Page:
How does the Jewish teaching to “welcome the stranger” apply to US immigration policy?
How should Jews balance economic freedom against economic justice?
Should the fight against antisemitism stress the distinctive aspects of hate against Jews or its intersectional relation with other forms of hate?
How should growing concerns of many Jews about Israel regarding the Palestinians, proposed judicial reforms and questions about the treatment of non-Orthodox Jewry affect US support for Israel?
Does following Jewish tradition and supporting our community lead one to advocate progressive or conservative policies?
The Democratic or Republican Party — which has better reflected Jewish values and served Jewish interests?
At a moment when political differences have become partisan Grand Canyons and a momentous 2024 election is approaching, two of American Jewry’s most prominent social policy thinkers will join us to debate such issues.
In the spirit of the Talmudic teaching of Eilu v’Eilu, principled disagreement, Rabbi David Saperstein, a Reform Jewish leader and former Obama appointee, and Dr. Tevi Troy, an Orthodox Jew who served in the Bush administration, will model the type of respectful discord all too uncommon in these contentious times . . . and explore how we might forge a Jewish path to greater bipartisan cooperation and tolerance.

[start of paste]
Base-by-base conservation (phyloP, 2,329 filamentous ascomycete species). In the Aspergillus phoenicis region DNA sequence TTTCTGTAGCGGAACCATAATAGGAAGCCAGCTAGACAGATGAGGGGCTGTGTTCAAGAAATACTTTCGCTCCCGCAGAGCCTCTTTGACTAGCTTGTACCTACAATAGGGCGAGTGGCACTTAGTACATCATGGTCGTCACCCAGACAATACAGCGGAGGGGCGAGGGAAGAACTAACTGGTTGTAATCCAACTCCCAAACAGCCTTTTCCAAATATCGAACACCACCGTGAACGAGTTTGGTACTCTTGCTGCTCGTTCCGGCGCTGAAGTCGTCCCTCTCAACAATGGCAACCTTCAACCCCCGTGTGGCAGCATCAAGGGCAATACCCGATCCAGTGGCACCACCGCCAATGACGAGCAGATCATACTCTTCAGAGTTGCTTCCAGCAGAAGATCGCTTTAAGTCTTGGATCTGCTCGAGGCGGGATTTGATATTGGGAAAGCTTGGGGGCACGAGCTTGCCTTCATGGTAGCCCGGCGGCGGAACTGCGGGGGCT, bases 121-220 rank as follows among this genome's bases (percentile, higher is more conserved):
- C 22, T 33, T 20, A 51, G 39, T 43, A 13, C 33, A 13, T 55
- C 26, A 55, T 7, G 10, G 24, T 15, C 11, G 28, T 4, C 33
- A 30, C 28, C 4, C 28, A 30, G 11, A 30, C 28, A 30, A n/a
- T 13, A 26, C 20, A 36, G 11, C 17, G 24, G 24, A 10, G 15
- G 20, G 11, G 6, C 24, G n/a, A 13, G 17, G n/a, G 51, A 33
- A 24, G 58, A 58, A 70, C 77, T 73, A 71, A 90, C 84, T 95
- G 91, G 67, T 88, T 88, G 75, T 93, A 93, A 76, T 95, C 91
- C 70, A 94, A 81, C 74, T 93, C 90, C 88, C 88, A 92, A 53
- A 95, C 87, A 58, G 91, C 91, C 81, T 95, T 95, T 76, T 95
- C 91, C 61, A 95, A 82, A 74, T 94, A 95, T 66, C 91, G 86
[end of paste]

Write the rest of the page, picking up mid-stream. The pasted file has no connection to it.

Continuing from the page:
Best-selling author, Dr. Tevi Troy formerly served as a senior White House aide, Deputy Secretary of HHS and Liaison to the Jewish Community in the Bush administration. The author of four books on the presidency, he is currently Senior Fellow at the Bipartisan Policy Center and a Visiting Fellow at the Mercatus Center.
For decades, Rabbi David Saperstein served as Director of the Religious Action Center of Reform Judaism. In 2014, he was appointed by President Obama to serve as the first non-Christian US Ambassador-at-Large for International Religious Freedom. Between 2019 and 2020, he served as President of the World Union for Progressive Judaism.
Thursday, March 7, 2024 | 6:30 PM Eastern